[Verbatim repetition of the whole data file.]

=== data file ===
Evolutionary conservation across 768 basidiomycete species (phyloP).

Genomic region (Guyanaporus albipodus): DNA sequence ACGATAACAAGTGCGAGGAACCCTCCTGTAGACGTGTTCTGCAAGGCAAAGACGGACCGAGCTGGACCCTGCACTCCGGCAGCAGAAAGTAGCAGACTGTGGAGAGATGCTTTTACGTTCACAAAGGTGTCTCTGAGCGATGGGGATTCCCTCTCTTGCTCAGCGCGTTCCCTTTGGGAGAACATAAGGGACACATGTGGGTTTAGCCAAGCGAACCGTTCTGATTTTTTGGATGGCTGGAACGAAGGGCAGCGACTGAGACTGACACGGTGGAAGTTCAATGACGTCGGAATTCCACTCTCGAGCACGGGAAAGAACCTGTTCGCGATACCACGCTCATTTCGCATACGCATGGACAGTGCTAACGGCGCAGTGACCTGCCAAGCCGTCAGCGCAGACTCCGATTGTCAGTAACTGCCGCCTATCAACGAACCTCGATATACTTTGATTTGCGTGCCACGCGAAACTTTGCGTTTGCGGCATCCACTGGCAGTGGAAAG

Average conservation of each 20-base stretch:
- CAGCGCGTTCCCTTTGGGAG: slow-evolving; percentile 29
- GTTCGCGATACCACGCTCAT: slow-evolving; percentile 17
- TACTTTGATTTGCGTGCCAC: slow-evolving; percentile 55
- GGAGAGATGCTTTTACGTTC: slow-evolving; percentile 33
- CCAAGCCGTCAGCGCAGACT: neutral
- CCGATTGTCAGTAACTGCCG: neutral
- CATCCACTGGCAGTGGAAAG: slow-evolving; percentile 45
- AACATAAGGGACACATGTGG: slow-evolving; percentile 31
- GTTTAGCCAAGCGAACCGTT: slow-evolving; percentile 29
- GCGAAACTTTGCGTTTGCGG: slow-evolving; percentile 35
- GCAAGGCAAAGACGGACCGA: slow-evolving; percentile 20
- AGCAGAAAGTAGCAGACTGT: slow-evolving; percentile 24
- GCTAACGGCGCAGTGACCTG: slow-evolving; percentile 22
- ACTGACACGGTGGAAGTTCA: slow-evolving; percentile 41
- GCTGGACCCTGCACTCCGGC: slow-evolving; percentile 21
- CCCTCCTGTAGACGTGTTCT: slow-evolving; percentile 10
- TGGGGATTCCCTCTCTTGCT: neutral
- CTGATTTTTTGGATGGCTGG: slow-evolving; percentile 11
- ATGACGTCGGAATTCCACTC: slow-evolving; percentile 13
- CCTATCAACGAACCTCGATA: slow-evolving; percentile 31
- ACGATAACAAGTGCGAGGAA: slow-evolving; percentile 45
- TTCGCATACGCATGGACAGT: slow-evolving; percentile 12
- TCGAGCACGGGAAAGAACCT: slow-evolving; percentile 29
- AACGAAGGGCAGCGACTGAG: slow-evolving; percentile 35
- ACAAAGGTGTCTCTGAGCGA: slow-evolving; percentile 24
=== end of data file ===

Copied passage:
Evolutionary conservation across 768 basidiomycete species (phyloP).

Genomic region (Guyanaporus albipodus): DNA sequence ACGATAACAAGTGCGAGGAACCCTCCTGTAGACGTGTTCTGCAAGGCAAAGACGGACCGAGCTGGACCCTGCACTCCGGCAGCAGAAAGTAGCAGACTGTGGAGAGATGCTTTTACGTTCACAAAGGTGTCTCTGAGCGATGGGGATTCCCTCTCTTGCTCAGCGCGTTCCCTTTGGGAGAACATAAGGGACACATGTGGGTTTAGCCAAGCGAACCGTTCTGATTTTTTGGATGGCTGGAACGAAGGGCAGCGACTGAGACTGACACGGTGGAAGTTCAATGACGTCGGAATTCCACTCTCGAGCACGGGAAAGAACCTGTTCGCGATACCACGCTCATTTCGCATACGCATGGACAGTGCTAACGGCGCAGTGACCTGCCAAGCCGTCAGCGCAGACTCCGATTGTCAGTAACTGCCGCCTATCAACGAACCTCGATATACTTTGATTTGCGTGCCACGCGAAACTTTGCGTTTGCGGCATCCACTGGCAGTGGAAAG

Average conservation of each 20-base stretch:
- CAGCGCGTTCCCTTTGGGAG: slow-evolving; percentile 29
- GTTCGCGATACCACGCTCAT: slow-evolving; percentile 17
- TACTTTGATTTGCGTGCCAC: slow-evolving; percentile 55
- GGAGAGATGCTTTTACGTTC: slow-evolving; percentile 33
- CCAAGCCGTCAGCGCAGACT: neutral
- CCGATTGTCAGTAACTGCCG: neutral
- CATCCACTGGCAGTGGAAAG: slow-evolving; percentile 45
- AACATAAGGGACACATGTGG: slow-evolving; percentile 31
- GTTTAGCCAAGCGAACCGTT: slow-evolving; percentile 29
- GCGAAACTTTGCGTTTGCGG: slow-evolving; percentile 35
- GCAAGGCAAAGACGGACCGA: slow-evolving; percentile 20
- AGCAGAAAGTAGCAGACTGT: slow-evolving; percentile 24
- GCTAACGGCGCAGTGACCTG: slow-evolving; percentile 22
- ACTGACACGGTGGAAGTTCA: slow-evolving; percentile 41
- GCTGGACCCTGCACTCCGGC: slow-evolving; percentile 21
- CCCTCCTGTAGACGTGTTCT: slow-evolving; percentile 10
- TGGGGATTCCCTCTCTTGCT: neutral
- CTGATTTTTTGGATGGCTGG: slow-evolving; percentile 11
- ATGACGTCGGAATTCCACTC: slow-evolving; percentile 13
- CCTATCAACGAACCTCGATA: slow-evolving; percentile 31
- ACGATAACAAGTGCGAGGAA: slow-evolving; percentile 45
- TTCGCATACGCATGGACAGT: slow-evolving; percentile 12
- TCGAGCACGGGAAAGAACCT: slow-evolving; percentile 29
- AACGAAGGGCAGCGACTGAG: slow-evolving; percentile 35
- ACAAAGGTGTCTCTGAGCGA: slow-evolving; percentile 24